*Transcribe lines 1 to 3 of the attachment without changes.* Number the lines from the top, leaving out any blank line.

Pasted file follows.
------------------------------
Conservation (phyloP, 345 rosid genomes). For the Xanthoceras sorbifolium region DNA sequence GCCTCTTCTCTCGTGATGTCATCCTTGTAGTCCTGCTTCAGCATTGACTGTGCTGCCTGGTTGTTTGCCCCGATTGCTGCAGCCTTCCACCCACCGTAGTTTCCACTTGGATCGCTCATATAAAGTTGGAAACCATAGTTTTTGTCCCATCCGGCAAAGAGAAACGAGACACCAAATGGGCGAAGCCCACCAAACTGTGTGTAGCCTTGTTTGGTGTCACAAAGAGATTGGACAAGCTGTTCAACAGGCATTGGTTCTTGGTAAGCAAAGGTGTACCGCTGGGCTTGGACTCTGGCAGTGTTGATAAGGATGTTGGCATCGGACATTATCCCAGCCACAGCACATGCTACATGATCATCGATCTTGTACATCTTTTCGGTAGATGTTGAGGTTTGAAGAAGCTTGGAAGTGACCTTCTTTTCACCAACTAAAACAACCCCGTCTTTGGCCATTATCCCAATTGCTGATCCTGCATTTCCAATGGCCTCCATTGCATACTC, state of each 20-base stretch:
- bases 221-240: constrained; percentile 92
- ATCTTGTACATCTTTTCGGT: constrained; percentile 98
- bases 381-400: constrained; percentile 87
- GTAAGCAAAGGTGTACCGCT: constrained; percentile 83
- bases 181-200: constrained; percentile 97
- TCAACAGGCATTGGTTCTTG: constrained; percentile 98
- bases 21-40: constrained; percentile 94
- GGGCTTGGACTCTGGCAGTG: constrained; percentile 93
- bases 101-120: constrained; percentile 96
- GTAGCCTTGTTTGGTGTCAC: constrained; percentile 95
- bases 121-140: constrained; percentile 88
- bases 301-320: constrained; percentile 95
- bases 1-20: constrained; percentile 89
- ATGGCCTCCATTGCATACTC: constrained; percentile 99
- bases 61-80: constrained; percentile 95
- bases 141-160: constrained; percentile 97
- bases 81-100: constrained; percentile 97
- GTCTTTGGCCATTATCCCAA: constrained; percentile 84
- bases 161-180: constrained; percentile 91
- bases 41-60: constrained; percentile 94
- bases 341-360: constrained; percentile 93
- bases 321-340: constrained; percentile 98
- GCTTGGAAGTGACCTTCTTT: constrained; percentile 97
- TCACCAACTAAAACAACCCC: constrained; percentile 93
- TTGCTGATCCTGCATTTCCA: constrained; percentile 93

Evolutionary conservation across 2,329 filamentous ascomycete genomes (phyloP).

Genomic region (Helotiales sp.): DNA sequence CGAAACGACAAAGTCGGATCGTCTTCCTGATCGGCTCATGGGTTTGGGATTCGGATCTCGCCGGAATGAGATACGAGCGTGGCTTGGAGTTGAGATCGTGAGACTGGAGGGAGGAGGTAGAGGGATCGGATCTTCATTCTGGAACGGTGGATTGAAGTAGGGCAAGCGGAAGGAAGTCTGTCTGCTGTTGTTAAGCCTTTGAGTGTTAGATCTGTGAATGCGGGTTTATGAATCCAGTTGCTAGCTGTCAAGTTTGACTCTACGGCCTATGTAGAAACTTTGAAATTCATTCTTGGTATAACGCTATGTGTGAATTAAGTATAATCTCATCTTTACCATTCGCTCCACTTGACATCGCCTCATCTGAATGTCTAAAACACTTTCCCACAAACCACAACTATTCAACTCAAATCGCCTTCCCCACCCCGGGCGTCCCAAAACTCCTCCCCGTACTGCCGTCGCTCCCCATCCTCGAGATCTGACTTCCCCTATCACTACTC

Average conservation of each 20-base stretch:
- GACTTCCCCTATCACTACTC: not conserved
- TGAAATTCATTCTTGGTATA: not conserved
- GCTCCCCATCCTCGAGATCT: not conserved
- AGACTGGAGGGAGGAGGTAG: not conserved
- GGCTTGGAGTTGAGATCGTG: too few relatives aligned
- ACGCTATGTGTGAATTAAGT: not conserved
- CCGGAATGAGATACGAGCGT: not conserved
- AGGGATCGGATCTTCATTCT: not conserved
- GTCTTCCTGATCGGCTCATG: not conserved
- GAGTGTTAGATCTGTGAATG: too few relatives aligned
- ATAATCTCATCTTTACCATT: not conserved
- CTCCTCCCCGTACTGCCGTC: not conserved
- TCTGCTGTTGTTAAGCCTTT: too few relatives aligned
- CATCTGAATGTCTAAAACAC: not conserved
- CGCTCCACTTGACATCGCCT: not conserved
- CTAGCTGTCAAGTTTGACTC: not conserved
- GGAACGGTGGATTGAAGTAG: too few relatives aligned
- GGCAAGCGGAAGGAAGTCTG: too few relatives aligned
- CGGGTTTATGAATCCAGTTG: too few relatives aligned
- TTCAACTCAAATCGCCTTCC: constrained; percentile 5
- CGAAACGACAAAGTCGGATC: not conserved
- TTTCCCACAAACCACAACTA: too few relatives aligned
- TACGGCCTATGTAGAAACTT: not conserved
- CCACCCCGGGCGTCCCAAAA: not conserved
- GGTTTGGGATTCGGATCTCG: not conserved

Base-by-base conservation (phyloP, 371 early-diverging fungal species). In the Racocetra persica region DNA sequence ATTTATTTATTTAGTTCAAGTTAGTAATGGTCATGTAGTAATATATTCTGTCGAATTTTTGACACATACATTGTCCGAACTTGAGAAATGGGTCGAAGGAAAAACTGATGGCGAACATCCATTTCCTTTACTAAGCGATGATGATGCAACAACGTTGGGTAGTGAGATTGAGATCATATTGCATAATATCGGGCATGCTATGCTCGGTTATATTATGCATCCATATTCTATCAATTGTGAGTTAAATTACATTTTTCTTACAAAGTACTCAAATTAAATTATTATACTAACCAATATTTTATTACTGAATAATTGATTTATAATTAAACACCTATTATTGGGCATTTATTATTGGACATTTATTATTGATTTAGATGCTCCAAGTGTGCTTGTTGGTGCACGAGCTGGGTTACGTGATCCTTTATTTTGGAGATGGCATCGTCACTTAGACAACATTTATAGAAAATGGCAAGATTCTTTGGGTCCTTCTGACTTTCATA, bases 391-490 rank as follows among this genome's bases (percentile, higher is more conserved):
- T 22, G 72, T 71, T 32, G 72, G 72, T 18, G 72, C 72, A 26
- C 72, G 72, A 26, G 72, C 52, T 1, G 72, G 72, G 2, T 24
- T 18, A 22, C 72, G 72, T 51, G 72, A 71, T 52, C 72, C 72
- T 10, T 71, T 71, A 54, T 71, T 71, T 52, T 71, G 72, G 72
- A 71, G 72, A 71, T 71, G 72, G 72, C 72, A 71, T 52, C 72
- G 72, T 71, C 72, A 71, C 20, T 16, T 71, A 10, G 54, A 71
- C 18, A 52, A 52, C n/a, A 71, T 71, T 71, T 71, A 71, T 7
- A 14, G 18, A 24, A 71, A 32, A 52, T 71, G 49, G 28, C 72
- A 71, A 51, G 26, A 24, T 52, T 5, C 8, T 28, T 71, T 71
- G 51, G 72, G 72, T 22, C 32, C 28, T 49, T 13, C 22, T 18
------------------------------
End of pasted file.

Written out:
Conservation (phyloP, 345 rosid genomes). For the Xanthoceras sorbifolium region DNA sequence GCCTCTTCTCTCGTGATGTCATCCTTGTAGTCCTGCTTCAGCATTGACTGTGCTGCCTGGTTGTTTGCCCCGATTGCTGCAGCCTTCCACCCACCGTAGTTTCCACTTGGATCGCTCATATAAAGTTGGAAACCATAGTTTTTGTCCCATCCGGCAAAGAGAAACGAGACACCAAATGGGCGAAGCCCACCAAACTGTGTGTAGCCTTGTTTGGTGTCACAAAGAGATTGGACAAGCTGTTCAACAGGCATTGGTTCTTGGTAAGCAAAGGTGTACCGCTGGGCTTGGACTCTGGCAGTGTTGATAAGGATGTTGGCATCGGACATTATCCCAGCCACAGCACATGCTACATGATCATCGATCTTGTACATCTTTTCGGTAGATGTTGAGGTTTGAAGAAGCTTGGAAGTGACCTTCTTTTCACCAACTAAAACAACCCCGTCTTTGGCCATTATCCCAATTGCTGATCCTGCATTTCCAATGGCCTCCATTGCATACTC, state of each 20-base stretch:
- bases 221-240: constrained; percentile 92
- ATCTTGTACATCTTTTCGGT: constrained; percentile 98